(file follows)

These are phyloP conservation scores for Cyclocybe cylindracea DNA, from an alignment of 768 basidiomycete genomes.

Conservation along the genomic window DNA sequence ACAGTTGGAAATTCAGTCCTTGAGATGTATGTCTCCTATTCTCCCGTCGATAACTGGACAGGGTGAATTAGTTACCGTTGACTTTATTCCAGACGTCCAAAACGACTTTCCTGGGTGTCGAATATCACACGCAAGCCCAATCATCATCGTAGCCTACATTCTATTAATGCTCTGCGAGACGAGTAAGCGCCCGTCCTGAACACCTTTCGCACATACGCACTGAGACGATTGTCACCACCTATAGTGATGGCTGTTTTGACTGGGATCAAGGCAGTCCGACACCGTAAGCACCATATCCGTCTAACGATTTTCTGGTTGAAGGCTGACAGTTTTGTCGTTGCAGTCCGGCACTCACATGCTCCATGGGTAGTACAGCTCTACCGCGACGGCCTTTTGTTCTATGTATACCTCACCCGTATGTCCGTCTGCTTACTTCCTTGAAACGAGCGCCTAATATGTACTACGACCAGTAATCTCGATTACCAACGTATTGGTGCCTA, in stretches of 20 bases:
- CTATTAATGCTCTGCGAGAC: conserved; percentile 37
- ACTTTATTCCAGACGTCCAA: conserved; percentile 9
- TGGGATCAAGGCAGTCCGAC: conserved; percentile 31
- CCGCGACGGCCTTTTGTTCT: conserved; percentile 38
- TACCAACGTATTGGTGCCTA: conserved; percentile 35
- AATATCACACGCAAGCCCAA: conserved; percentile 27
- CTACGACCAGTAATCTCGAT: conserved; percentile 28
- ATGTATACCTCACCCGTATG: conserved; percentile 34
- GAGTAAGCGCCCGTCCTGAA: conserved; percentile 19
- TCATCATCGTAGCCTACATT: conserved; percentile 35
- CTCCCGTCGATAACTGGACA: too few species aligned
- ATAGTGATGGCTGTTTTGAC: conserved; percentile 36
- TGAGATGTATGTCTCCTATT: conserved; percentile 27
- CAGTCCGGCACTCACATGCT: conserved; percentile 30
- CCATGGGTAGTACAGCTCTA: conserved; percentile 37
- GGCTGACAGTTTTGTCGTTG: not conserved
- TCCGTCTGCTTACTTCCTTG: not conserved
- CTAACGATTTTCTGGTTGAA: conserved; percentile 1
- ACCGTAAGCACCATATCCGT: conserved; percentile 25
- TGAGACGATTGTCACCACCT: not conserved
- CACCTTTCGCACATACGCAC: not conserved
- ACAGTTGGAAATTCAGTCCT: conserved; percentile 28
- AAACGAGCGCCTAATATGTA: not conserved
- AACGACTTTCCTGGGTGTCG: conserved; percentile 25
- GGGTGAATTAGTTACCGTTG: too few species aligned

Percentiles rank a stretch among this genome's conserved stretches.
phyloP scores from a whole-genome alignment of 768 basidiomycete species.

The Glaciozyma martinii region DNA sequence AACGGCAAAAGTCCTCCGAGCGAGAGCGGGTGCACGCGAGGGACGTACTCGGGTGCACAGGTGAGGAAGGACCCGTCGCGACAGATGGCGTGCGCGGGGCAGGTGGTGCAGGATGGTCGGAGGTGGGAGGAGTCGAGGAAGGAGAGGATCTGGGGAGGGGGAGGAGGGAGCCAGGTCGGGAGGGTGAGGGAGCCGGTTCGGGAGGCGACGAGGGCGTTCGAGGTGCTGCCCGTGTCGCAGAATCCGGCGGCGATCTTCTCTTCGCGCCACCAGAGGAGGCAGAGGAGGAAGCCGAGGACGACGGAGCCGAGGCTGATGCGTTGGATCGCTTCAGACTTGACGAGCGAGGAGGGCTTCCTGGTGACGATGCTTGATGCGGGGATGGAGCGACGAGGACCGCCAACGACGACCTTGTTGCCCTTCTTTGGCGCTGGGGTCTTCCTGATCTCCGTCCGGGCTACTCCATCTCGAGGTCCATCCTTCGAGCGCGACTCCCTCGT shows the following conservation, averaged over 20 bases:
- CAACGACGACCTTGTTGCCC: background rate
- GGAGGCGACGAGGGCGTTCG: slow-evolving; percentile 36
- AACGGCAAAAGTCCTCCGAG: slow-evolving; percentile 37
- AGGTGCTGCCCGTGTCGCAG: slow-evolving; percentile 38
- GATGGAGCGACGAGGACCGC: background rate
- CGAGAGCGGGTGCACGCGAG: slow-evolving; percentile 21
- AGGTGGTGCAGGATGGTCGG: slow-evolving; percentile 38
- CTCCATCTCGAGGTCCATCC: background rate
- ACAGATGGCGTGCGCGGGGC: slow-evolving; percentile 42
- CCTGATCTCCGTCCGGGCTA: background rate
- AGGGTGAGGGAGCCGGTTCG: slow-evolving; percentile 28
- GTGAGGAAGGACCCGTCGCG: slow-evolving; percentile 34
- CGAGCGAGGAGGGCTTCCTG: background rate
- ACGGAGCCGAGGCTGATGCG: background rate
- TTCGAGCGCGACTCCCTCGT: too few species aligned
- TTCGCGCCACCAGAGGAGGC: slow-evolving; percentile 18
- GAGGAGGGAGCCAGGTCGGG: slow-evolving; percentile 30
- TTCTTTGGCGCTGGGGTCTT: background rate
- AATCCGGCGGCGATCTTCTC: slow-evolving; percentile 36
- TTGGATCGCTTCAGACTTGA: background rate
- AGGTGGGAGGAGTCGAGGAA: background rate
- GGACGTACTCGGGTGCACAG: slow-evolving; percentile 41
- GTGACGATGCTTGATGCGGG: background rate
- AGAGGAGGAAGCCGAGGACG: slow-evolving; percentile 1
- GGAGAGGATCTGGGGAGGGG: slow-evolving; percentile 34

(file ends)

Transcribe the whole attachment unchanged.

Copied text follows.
These are phyloP conservation scores for Cyclocybe cylindracea DNA, from an alignment of 768 basidiomycete genomes.

Conservation along the genomic window DNA sequence ACAGTTGGAAATTCAGTCCTTGAGATGTATGTCTCCTATTCTCCCGTCGATAACTGGACAGGGTGAATTAGTTACCGTTGACTTTATTCCAGACGTCCAAAACGACTTTCCTGGGTGTCGAATATCACACGCAAGCCCAATCATCATCGTAGCCTACATTCTATTAATGCTCTGCGAGACGAGTAAGCGCCCGTCCTGAACACCTTTCGCACATACGCACTGAGACGATTGTCACCACCTATAGTGATGGCTGTTTTGACTGGGATCAAGGCAGTCCGACACCGTAAGCACCATATCCGTCTAACGATTTTCTGGTTGAAGGCTGACAGTTTTGTCGTTGCAGTCCGGCACTCACATGCTCCATGGGTAGTACAGCTCTACCGCGACGGCCTTTTGTTCTATGTATACCTCACCCGTATGTCCGTCTGCTTACTTCCTTGAAACGAGCGCCTAATATGTACTACGACCAGTAATCTCGATTACCAACGTATTGGTGCCTA, in stretches of 20 bases:
- CTATTAATGCTCTGCGAGAC: conserved; percentile 37
- ACTTTATTCCAGACGTCCAA: conserved; percentile 9
- TGGGATCAAGGCAGTCCGAC: conserved; percentile 31
- CCGCGACGGCCTTTTGTTCT: conserved; percentile 38
- TACCAACGTATTGGTGCCTA: conserved; percentile 35
- AATATCACACGCAAGCCCAA: conserved; percentile 27
- CTACGACCAGTAATCTCGAT: conserved; percentile 28
- ATGTATACCTCACCCGTATG: conserved; percentile 34
- GAGTAAGCGCCCGTCCTGAA: conserved; percentile 19
- TCATCATCGTAGCCTACATT: conserved; percentile 35
- CTCCCGTCGATAACTGGACA: too few species aligned
- ATAGTGATGGCTGTTTTGAC: conserved; percentile 36
- TGAGATGTATGTCTCCTATT: conserved; percentile 27
- CAGTCCGGCACTCACATGCT: conserved; percentile 30
- CCATGGGTAGTACAGCTCTA: conserved; percentile 37
- GGCTGACAGTTTTGTCGTTG: not conserved
- TCCGTCTGCTTACTTCCTTG: not conserved
- CTAACGATTTTCTGGTTGAA: conserved; percentile 1
- ACCGTAAGCACCATATCCGT: conserved; percentile 25
- TGAGACGATTGTCACCACCT: not conserved
- CACCTTTCGCACATACGCAC: not conserved
- ACAGTTGGAAATTCAGTCCT: conserved; percentile 28
- AAACGAGCGCCTAATATGTA: not conserved
- AACGACTTTCCTGGGTGTCG: conserved; percentile 25
- GGGTGAATTAGTTACCGTTG: too few species aligned

Percentiles rank a stretch among this genome's conserved stretches.
phyloP scores from a whole-genome alignment of 768 basidiomycete species.

The Glaciozyma martinii region DNA sequence AACGGCAAAAGTCCTCCGAGCGAGAGCGGGTGCACGCGAGGGACGTACTCGGGTGCACAGGTGAGGAAGGACCCGTCGCGACAGATGGCGTGCGCGGGGCAGGTGGTGCAGGATGGTCGGAGGTGGGAGGAGTCGAGGAAGGAGAGGATCTGGGGAGGGGGAGGAGGGAGCCAGGTCGGGAGGGTGAGGGAGCCGGTTCGGGAGGCGACGAGGGCGTTCGAGGTGCTGCCCGTGTCGCAGAATCCGGCGGCGATCTTCTCTTCGCGCCACCAGAGGAGGCAGAGGAGGAAGCCGAGGACGACGGAGCCGAGGCTGATGCGTTGGATCGCTTCAGACTTGACGAGCGAGGAGGGCTTCCTGGTGACGATGCTTGATGCGGGGATGGAGCGACGAGGACCGCCAACGACGACCTTGTTGCCCTTCTTTGGCGCTGGGGTCTTCCTGATCTCCGTCCGGGCTACTCCATCTCGAGGTCCATCCTTCGAGCGCGACTCCCTCGT shows the following conservation, averaged over 20 bases:
- CAACGACGACCTTGTTGCCC: background rate
- GGAGGCGACGAGGGCGTTCG: slow-evolving; percentile 36
- AACGGCAAAAGTCCTCCGAG: slow-evolving; percentile 37
- AGGTGCTGCCCGTGTCGCAG: slow-evolving; percentile 38
- GATGGAGCGACGAGGACCGC: background rate
- CGAGAGCGGGTGCACGCGAG: slow-evolving; percentile 21
- AGGTGGTGCAGGATGGTCGG: slow-evolving; percentile 38
- CTCCATCTCGAGGTCCATCC: background rate
- ACAGATGGCGTGCGCGGGGC: slow-evolving; percentile 42
- CCTGATCTCCGTCCGGGCTA: background rate
- AGGGTGAGGGAGCCGGTTCG: slow-evolving; percentile 28
- GTGAGGAAGGACCCGTCGCG: slow-evolving; percentile 34
- CGAGCGAGGAGGGCTTCCTG: background rate
- ACGGAGCCGAGGCTGATGCG: background rate
- TTCGAGCGCGACTCCCTCGT: too few species aligned
- TTCGCGCCACCAGAGGAGGC: slow-evolving; percentile 18
- GAGGAGGGAGCCAGGTCGGG: slow-evolving; percentile 30
- TTCTTTGGCGCTGGGGTCTT: background rate
- AATCCGGCGGCGATCTTCTC: slow-evolving; percentile 36
- TTGGATCGCTTCAGACTTGA: background rate
- AGGTGGGAGGAGTCGAGGAA: background rate
- GGACGTACTCGGGTGCACAG: slow-evolving; percentile 41
- GTGACGATGCTTGATGCGGG: background rate
- AGAGGAGGAAGCCGAGGACG: slow-evolving; percentile 1
- GGAGAGGATCTGGGGAGGGG: slow-evolving; percentile 34